CarForum.net - Car Forums, Automotive News and Community
Home Gallery Register Calendar Members List

Go Back   CarForum.net - Car Forums, Automotive News and Community > Car Parts and Maintenance > Tires / Wheels / Rims

Reply
LinkBack Thread Tools
Unread 02-02-2016, 03:53 PM   #1
New Member
 
Join Date: Feb 2016
Posts: 1
Rep: 10 johnjaxs is on a distinguished road
Default Need Help Choosing New Tires

Hi, I am replacing the tires on my 2013 Hyundai Elantra (tire size 205/55R16) and need help deciding between these two:

Firehawk Wide Oval AS

VS

Winter Sottozero Serie II

I am leaning more towards the Sottozero, however I will not be using them in a winter environment, so I am seeking advice on what tire would be best.

johnjaxs is offline  
Reply With Quote
Unread 02-02-2016, 05:02 PM   #2
Member
 
Join Date: Dec 2015
Posts: 99
Rep: 12 deltaolds is on a distinguished road
Default

compare thread wear, temperature, dry\wet traction, noise numbers, it will give you the answer. the numbers you can find on tires themselves, or on manufacturer websites, also tire rack or other tire retailers may have them too.
do not go by someones opinion, (chances that someone here used both of these tires are very slim) go by actual characteristics

Last edited by deltaolds; 02-02-2016 at 05:11 PM.

deltaolds is offline  
Reply With Quote
Unread 02-02-2016, 08:10 PM   #3
Community Director
 
Mike's Avatar
 
Join Date: Jun 2008
Location: Minneapolis, MN
Posts: 7,602
Rep: 153 Mike has a spectacular aura aboutMike has a spectacular aura about
Default

You're comparing snow tires to all seasons. You shouldn't be.

If you're not using them in a winter environment the winter tires are completely useless.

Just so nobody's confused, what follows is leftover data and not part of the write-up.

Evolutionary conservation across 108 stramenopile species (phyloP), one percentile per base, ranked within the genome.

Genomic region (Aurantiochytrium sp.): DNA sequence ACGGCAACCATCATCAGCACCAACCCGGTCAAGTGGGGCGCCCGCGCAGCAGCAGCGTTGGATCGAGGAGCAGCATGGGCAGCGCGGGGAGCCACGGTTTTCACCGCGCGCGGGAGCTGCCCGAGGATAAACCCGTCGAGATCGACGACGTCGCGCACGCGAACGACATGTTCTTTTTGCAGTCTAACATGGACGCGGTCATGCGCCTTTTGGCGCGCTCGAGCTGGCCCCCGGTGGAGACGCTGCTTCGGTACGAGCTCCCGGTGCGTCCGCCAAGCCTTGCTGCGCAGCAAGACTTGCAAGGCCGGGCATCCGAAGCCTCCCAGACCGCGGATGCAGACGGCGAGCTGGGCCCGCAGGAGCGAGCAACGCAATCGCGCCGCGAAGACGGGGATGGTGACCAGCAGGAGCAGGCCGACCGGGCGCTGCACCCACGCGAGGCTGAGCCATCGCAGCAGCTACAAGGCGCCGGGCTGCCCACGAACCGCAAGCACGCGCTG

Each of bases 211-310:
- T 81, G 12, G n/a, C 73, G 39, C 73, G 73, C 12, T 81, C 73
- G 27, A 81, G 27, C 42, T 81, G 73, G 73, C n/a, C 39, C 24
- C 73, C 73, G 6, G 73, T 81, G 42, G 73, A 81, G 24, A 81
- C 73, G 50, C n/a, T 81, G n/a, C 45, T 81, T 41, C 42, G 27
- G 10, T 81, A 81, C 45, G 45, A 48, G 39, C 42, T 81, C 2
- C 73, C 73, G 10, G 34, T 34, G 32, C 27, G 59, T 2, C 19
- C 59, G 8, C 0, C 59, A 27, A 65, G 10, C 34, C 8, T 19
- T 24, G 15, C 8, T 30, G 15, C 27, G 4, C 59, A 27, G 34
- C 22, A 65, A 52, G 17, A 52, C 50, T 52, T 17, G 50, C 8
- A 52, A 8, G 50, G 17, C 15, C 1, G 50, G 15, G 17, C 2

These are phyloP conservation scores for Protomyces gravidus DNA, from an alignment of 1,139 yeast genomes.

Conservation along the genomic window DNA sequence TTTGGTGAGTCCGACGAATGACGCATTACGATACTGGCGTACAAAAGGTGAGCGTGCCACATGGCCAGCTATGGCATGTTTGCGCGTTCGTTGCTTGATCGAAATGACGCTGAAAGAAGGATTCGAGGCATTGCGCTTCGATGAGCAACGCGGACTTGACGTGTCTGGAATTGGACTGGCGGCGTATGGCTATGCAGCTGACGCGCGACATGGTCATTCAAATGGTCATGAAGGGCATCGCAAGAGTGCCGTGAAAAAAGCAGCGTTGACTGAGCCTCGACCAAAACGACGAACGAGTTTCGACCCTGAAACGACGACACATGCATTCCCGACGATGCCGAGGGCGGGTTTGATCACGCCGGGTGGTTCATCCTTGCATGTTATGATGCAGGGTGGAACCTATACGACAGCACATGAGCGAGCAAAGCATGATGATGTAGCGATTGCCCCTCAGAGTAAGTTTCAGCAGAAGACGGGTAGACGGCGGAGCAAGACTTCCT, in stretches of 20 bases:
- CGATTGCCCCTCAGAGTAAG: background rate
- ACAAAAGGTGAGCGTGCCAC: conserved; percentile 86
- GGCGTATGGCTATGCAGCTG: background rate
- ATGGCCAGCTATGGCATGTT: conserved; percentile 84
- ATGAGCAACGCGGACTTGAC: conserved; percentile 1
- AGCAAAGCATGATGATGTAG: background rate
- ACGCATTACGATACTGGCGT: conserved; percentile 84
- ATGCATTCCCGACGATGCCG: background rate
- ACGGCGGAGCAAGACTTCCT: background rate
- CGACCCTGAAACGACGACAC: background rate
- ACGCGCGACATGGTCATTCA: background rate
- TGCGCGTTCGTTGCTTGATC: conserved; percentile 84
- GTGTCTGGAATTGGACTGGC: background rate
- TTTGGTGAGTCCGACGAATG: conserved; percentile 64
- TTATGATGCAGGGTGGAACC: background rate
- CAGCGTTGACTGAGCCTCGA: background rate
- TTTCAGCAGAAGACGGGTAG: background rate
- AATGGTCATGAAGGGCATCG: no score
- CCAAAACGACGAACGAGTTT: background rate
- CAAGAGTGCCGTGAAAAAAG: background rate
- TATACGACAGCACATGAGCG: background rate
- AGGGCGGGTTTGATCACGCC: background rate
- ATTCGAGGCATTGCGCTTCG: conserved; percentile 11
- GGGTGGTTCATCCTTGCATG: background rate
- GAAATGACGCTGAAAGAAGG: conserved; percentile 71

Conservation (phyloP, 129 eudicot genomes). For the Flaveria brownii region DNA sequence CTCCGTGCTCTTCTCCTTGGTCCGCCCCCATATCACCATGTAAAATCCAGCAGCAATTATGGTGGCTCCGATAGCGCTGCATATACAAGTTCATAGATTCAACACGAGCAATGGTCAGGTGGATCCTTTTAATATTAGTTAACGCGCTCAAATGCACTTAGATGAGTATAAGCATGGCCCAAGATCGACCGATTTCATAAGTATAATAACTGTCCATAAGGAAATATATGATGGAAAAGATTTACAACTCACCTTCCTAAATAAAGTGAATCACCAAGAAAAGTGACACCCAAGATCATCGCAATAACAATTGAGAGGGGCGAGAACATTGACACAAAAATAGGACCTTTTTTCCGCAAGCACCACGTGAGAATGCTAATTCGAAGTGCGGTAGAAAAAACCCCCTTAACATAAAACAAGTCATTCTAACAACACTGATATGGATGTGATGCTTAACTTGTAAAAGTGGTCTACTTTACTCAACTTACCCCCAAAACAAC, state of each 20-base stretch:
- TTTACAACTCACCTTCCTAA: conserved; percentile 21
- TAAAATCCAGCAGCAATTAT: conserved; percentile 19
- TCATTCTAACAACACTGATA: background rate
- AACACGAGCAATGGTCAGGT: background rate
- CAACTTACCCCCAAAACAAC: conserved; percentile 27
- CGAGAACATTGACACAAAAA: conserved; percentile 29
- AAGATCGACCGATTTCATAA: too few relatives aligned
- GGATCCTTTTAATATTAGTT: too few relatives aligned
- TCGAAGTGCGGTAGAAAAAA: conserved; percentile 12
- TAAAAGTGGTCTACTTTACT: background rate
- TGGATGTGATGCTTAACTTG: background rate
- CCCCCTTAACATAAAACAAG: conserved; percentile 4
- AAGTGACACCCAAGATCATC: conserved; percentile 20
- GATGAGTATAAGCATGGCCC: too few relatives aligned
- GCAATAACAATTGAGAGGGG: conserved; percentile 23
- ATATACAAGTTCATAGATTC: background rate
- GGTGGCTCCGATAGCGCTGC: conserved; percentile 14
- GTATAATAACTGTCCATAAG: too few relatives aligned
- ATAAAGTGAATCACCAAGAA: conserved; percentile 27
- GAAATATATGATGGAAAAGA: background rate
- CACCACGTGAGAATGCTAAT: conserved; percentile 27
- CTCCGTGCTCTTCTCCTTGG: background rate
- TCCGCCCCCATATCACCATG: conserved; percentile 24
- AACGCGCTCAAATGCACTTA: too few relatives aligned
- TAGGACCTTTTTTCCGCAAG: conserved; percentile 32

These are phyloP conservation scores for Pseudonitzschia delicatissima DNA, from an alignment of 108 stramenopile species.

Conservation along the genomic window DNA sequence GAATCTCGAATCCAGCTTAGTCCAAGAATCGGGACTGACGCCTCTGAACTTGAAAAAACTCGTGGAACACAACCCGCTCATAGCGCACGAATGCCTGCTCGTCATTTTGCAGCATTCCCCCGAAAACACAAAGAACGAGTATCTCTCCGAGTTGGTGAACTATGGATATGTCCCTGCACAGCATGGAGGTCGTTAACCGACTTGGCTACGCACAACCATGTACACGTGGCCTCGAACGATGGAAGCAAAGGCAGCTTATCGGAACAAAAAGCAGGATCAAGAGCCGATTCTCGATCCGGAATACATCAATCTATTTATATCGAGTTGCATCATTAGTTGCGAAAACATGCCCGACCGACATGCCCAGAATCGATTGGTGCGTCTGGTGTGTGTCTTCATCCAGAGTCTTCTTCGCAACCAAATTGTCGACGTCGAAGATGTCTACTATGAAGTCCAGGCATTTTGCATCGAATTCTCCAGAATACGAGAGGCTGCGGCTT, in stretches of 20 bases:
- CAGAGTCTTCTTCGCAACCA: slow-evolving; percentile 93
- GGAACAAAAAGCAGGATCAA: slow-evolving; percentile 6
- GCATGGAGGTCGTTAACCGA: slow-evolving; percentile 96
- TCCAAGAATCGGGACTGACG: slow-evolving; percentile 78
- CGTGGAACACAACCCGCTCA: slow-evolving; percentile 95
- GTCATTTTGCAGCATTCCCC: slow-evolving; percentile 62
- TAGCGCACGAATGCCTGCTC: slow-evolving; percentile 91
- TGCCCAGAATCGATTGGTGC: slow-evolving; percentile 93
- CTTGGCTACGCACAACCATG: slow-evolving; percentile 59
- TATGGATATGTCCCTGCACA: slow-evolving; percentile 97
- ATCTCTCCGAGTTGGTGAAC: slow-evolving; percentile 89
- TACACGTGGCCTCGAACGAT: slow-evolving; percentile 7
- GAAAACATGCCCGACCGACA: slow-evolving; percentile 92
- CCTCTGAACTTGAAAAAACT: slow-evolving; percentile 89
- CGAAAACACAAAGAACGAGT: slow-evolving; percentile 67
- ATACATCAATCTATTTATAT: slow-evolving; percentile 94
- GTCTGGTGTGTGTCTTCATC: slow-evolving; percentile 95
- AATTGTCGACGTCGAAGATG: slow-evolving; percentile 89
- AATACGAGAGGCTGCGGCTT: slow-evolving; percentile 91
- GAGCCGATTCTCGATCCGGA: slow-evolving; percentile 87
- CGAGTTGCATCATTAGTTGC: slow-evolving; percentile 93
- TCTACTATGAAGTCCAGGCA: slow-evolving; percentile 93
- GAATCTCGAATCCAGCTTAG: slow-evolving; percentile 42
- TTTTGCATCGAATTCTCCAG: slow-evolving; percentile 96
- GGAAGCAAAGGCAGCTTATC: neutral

__________________
"He shouted: 'You've won! Didn't you know?' I didn't, and it's about the nicest thing I've ever been told" -Bruce McLaren, 1968 Belgian Grand Prix
Read the rules! | DO NOT REPLY TO SPAM
Daily Driver: 2006 Mazda 3 S sedan - 2.3L I4, 5 speed manual - 78k miles
Girlfriend's Car: 2013 Chevy Volt - 30k miles
Bikes: 1979 Yamaha XS 750


Mike is offline Mike's Gallery  
Reply With Quote
Unread 02-03-2016, 08:11 AM   #4
Member
 
Join Date: Aug 2015
Posts: 81
Rep: 12 Drivemaster is on a distinguished road
Default

To say the least...

A winter tyre in a warm environment is going to be quite a hazard, because you will have far less grip and take longer to stop if the need arises to stop in a hurry. The results can be very bad.

The reason is that tyres are none-coulomb friction devices in that they create some stiction with the tar in the road, in addition to the mechanical grip element.

A soft winter tyre in a sudden braking situations heats to the point of boiling, so a film of boubly rubber segregates it from the road. This reduces the coefficient of friction and removes the chemical binding element.

It also means that a winter tyre with a greater void ratio suffers from reduced coefficient of friction because of the compliance of rubber under the vertical load.